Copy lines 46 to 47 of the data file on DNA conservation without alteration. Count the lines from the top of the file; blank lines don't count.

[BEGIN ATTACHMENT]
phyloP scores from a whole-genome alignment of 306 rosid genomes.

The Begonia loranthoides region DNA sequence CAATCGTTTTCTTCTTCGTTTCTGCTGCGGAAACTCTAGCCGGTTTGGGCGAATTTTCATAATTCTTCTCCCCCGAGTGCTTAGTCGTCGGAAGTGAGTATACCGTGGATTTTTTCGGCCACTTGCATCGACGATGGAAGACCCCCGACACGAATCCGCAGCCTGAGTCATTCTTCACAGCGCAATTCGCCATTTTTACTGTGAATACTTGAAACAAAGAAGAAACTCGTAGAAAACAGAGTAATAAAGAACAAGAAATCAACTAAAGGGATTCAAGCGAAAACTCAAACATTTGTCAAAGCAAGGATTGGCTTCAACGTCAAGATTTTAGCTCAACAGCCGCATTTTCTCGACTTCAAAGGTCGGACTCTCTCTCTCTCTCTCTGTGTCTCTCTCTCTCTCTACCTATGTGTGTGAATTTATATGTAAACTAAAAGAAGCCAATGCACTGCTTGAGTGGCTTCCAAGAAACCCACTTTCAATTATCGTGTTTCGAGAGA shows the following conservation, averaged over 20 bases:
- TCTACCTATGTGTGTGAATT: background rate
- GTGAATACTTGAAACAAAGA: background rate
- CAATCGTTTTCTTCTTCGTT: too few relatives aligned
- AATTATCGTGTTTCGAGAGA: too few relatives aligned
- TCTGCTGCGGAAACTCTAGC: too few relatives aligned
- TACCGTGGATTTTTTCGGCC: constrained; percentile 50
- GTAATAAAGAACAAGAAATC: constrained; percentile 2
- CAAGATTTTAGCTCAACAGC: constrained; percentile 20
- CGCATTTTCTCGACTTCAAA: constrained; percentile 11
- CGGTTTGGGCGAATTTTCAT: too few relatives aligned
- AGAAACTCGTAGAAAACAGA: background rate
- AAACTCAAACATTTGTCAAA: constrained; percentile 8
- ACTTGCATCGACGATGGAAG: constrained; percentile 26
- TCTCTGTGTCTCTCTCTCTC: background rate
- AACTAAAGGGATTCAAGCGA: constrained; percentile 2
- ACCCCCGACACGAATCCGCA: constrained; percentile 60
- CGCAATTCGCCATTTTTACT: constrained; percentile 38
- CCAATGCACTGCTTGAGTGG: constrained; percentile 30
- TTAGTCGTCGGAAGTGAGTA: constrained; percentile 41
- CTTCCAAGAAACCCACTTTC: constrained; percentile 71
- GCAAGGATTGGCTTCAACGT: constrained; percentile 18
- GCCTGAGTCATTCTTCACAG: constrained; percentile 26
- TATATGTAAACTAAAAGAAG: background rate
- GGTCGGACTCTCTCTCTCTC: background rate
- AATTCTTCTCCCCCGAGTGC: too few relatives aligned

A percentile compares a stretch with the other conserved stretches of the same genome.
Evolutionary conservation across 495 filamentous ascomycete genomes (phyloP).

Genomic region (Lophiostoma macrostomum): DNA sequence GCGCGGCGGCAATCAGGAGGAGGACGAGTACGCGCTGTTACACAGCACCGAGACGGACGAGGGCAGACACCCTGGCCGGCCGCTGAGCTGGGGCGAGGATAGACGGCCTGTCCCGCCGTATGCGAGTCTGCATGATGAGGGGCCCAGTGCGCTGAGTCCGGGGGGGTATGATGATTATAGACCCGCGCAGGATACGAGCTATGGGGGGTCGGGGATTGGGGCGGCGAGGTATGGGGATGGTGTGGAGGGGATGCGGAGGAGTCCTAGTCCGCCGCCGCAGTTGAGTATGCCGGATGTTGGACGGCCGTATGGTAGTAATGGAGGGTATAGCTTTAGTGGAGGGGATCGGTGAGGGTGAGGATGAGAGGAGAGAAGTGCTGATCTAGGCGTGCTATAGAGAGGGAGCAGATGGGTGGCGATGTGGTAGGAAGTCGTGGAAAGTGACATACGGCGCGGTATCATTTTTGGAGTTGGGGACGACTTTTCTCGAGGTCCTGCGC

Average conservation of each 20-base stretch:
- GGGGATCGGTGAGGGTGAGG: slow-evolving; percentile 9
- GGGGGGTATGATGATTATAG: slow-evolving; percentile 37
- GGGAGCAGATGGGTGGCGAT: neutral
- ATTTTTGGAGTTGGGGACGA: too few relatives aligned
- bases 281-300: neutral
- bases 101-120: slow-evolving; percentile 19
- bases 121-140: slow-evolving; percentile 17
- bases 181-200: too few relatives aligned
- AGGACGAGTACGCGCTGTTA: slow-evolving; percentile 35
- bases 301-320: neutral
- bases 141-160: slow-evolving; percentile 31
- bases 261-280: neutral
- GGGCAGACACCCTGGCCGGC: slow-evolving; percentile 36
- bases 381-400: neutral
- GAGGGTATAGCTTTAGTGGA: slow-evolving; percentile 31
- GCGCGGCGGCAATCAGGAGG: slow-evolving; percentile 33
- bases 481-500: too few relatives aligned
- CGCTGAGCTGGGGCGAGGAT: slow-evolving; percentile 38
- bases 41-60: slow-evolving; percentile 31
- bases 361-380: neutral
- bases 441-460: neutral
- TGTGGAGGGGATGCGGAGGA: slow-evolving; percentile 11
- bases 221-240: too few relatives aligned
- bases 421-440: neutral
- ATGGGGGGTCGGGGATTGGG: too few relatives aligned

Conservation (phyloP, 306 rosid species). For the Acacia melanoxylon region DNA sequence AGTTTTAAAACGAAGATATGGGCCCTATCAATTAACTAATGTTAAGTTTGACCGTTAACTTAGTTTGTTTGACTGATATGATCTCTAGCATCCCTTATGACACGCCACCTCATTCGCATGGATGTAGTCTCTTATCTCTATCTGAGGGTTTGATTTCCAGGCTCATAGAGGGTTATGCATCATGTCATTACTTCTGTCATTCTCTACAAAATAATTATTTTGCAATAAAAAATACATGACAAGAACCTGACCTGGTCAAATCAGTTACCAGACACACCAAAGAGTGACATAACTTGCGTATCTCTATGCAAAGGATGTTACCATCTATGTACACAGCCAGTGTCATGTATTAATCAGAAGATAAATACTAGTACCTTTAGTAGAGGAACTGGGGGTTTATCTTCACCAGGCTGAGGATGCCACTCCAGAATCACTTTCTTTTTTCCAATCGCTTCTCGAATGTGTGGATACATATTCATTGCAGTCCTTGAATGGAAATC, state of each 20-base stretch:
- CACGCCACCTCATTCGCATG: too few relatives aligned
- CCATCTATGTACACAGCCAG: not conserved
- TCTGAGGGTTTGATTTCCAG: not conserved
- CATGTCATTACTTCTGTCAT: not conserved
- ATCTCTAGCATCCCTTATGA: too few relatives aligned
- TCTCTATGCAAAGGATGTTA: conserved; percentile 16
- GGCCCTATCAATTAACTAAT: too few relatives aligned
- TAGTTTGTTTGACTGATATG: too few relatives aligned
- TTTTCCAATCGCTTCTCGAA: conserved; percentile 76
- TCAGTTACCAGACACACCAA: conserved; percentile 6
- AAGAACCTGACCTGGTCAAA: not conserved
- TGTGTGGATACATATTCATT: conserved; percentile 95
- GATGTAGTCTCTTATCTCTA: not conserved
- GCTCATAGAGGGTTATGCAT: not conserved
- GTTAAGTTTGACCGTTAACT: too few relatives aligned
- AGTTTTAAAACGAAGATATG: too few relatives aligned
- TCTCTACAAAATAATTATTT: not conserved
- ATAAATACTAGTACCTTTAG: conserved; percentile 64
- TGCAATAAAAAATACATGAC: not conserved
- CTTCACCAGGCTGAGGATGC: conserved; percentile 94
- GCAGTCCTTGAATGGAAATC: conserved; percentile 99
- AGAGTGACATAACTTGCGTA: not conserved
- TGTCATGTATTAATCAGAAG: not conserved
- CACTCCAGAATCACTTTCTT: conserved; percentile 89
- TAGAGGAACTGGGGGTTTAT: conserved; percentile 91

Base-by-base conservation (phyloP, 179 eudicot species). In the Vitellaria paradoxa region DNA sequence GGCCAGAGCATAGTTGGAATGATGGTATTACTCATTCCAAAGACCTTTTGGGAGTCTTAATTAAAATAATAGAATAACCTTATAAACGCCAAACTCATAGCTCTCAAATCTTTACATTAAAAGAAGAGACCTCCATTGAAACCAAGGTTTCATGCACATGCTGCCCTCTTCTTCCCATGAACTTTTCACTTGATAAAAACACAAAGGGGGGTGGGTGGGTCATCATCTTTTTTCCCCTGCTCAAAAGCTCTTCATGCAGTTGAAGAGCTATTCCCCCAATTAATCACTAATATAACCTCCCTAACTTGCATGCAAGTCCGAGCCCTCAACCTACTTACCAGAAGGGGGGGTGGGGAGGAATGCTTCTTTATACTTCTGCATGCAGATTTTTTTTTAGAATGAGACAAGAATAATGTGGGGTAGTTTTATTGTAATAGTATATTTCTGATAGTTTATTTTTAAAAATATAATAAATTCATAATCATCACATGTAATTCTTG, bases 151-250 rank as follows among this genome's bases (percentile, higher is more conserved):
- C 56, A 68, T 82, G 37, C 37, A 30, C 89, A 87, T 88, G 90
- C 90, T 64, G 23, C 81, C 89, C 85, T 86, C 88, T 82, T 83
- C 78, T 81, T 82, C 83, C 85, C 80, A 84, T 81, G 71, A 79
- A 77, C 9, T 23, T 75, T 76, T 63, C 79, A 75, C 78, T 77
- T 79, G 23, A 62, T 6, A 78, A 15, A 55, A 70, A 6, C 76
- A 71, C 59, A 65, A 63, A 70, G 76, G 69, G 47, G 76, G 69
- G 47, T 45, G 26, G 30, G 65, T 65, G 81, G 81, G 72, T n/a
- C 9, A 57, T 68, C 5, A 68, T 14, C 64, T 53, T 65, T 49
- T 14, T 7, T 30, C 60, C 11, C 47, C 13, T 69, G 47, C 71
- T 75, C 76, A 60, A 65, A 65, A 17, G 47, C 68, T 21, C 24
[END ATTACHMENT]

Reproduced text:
- GAGGGTATAGCTTTAGTGGA: slow-evolving; percentile 31
- GCGCGGCGGCAATCAGGAGG: slow-evolving; percentile 33